Film ‘scanning’ with the DSLR camera

Analog, Lightroom, personal tips & tricks, photo gear, Tips and Tricks

Ok, something I wanted to do for a long time:

On some fora, people have been asking how I scan my negatives, actually I’ve quit scanning, and digitise my 6×6 negatives with the Canon 5Ds high resolution camera, and a Canon 100mm Macro lens. For me it is quicker than scanning, I get a RAW negative file to work with, and I had all gear I needed for building a simple setup.

I have been looking for a new scanner for a while, genre Epson V800, but found them to be a little too expensive for my taste and limited use. I already had this Canon 5Ds camera, and I had a Macro lens, so I wanted to give it a try digitising with the camera in stead. I’ve built this setup to do so, (actually writing this blog post has inspired me to make it even better) …

see images below …

• I have two lamps (generic building LED lamps from a DIY store) that I point to the back, where I have a white foam board installed. I don’t care about the white balance because I work with black and white film, so I get rid of all colour anyway.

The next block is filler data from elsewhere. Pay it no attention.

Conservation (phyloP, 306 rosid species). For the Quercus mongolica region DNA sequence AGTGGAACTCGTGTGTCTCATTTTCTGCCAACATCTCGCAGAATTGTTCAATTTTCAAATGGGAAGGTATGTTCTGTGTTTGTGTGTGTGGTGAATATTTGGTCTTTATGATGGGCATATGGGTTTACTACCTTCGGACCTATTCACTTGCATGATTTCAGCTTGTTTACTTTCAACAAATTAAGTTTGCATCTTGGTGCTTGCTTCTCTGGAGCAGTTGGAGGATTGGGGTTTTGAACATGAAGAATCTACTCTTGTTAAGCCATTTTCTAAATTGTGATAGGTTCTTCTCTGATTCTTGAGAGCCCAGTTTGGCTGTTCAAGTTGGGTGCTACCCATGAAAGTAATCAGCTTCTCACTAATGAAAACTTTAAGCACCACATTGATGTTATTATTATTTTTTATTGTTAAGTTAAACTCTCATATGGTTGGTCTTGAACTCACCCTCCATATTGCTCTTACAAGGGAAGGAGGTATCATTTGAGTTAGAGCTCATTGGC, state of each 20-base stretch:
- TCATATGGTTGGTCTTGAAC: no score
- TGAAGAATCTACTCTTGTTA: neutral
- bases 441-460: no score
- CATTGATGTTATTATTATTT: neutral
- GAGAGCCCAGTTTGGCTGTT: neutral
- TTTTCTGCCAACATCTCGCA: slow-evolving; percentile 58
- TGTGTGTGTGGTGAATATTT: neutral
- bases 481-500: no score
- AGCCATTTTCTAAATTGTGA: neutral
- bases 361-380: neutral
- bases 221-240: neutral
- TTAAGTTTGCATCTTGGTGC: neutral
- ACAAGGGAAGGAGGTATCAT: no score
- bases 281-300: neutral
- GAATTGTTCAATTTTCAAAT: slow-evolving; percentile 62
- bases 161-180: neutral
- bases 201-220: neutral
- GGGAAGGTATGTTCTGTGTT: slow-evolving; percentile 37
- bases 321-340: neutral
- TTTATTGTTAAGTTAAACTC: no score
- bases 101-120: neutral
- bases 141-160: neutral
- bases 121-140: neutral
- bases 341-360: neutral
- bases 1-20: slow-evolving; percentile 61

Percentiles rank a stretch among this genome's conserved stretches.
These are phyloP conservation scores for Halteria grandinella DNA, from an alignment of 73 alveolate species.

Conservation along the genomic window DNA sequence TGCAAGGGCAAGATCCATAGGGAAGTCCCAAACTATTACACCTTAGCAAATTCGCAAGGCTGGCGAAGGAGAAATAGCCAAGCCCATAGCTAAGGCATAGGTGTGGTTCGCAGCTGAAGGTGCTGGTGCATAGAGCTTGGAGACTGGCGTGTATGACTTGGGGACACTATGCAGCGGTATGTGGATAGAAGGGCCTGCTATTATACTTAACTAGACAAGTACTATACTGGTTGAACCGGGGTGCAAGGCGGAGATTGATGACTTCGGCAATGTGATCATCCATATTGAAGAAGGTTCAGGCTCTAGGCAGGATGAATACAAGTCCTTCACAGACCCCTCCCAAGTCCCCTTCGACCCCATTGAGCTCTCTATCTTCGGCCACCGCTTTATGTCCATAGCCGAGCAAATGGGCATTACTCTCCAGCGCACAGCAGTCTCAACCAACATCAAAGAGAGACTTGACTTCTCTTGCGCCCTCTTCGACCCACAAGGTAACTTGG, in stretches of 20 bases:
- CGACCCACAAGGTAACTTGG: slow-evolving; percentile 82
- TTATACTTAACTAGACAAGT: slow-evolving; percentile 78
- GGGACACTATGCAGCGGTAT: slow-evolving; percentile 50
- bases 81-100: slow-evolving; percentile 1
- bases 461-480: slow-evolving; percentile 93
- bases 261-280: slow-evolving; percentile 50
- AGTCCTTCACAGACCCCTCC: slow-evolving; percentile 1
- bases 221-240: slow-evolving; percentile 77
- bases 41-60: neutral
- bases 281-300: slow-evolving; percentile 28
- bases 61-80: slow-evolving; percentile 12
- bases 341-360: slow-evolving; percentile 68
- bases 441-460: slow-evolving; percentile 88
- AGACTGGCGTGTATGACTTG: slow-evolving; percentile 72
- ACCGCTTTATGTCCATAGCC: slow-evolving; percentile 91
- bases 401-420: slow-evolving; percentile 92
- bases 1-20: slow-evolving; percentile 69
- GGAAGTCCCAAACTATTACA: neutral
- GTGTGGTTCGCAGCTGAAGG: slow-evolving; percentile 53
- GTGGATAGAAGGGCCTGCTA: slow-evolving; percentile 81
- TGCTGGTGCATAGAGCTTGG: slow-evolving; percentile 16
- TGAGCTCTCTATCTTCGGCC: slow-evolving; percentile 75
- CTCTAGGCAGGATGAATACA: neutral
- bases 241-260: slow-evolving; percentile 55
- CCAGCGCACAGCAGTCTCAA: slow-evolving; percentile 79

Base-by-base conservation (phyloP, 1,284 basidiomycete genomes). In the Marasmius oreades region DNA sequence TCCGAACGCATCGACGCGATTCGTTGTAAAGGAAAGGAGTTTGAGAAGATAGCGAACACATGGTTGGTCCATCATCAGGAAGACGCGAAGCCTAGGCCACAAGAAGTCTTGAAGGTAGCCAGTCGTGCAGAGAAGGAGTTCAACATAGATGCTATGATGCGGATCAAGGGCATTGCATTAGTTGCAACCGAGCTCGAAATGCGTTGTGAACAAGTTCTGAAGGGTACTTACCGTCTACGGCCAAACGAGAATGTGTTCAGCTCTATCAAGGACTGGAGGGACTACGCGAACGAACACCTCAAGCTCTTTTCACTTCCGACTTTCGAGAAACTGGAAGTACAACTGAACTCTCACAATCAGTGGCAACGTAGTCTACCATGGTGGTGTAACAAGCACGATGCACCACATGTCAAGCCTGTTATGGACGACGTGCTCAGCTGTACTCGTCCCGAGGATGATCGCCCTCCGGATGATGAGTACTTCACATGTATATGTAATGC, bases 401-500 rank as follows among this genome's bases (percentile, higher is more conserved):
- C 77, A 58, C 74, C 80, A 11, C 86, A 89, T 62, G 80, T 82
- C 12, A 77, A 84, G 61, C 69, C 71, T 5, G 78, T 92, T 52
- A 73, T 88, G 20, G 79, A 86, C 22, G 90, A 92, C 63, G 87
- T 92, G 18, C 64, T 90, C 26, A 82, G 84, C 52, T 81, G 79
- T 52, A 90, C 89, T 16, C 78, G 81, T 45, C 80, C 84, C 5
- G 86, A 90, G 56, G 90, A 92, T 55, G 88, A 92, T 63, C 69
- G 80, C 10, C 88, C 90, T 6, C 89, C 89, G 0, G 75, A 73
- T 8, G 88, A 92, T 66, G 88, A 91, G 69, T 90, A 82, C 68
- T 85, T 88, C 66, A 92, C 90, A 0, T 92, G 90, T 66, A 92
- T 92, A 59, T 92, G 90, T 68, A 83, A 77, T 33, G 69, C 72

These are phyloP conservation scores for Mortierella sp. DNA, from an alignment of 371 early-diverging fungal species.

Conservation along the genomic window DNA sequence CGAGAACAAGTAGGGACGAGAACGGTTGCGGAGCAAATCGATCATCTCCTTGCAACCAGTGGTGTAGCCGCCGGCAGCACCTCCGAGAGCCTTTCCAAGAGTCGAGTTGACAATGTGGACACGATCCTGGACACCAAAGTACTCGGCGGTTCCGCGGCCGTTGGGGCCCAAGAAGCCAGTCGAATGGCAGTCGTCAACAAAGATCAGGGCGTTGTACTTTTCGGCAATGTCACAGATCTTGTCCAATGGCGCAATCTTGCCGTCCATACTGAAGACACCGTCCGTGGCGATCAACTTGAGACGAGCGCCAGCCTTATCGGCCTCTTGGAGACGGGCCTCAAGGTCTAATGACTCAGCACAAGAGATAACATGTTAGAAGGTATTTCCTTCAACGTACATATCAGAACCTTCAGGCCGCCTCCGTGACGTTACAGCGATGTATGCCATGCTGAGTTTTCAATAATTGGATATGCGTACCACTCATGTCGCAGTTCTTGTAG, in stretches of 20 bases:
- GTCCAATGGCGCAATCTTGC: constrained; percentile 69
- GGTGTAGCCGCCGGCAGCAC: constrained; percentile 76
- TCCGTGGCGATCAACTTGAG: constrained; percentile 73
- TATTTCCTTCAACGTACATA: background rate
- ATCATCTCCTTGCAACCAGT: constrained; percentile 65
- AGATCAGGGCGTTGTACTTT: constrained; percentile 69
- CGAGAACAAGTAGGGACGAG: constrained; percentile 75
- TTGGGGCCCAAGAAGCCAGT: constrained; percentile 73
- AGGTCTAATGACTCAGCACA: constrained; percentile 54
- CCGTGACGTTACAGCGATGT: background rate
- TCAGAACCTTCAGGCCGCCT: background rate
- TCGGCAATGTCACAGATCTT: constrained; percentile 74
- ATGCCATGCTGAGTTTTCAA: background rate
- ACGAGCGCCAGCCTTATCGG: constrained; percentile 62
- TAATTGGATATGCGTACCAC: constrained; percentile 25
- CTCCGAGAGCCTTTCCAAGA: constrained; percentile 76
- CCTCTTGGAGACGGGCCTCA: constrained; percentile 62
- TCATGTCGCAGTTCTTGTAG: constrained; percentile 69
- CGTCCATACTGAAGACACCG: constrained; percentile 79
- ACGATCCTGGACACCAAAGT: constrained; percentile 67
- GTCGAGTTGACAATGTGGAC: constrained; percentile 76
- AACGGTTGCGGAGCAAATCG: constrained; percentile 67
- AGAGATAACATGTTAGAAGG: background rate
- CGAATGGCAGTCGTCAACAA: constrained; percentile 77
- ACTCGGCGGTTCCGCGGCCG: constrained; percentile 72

• At a relatively small distance (30cm – 1 foot) I have a cardboard box, fixed to a base board (same white foam board, cardboard box taped to it), with a hole in the back end, a little bigger than the negatives I am working with. On the inside of the box, I have put a black paper, with a square cut hole in it, to better fit the actual size of the negatives. The front side of the cardboard box is open, and takes the camera.

• I use a negative holder from an old scanner, but I cut the film frame a tad wider, to be able to see the negative’s edges all around. I kept the original diffusor window.

• On the base foam board, I fixed a sort of slot (foam board strip with double sided tape fixing) that holds the bottom of the film holder, between the slot and the cardboard box. On top of the cardboard box, I fixed a second slot, that holds the top edge lid of the film holder, and I slide the film holder in from left to right (right to left on the images)